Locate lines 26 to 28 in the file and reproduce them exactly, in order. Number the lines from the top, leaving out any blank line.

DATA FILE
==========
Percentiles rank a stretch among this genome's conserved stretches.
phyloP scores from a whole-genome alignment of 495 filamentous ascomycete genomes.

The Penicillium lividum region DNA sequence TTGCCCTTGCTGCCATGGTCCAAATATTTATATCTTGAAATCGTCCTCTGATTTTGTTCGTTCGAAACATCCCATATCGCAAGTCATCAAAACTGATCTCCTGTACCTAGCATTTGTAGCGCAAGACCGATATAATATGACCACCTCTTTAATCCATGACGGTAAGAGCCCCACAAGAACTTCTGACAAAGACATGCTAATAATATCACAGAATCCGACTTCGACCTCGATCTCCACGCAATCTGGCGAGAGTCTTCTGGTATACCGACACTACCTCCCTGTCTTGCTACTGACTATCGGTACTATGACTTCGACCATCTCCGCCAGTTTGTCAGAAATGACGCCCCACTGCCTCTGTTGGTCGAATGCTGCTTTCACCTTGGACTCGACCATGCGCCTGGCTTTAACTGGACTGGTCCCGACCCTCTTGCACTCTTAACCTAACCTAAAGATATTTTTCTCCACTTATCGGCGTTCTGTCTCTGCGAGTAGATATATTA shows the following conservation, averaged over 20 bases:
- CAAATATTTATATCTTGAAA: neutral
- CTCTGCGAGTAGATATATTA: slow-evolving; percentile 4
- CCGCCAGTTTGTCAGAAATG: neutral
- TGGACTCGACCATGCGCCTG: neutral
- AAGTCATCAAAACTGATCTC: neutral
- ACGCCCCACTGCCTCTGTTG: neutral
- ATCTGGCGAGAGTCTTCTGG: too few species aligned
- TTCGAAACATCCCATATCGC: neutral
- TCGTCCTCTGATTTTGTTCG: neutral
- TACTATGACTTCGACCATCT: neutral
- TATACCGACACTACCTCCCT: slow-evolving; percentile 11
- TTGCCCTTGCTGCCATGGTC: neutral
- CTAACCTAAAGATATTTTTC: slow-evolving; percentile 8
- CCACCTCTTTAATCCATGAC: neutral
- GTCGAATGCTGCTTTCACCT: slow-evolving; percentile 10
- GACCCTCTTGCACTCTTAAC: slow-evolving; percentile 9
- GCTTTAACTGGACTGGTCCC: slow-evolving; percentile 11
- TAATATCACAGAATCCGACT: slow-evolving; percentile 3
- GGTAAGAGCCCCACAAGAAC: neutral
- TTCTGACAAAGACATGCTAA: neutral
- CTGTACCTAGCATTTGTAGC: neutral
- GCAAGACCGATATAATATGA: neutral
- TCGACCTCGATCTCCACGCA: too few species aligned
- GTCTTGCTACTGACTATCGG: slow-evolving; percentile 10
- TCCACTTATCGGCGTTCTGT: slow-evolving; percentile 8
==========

- TCGACCTCGATCTCCACGCA: too few species aligned
- GTCTTGCTACTGACTATCGG: slow-evolving; percentile 10
- TCCACTTATCGGCGTTCTGT: slow-evolving; percentile 8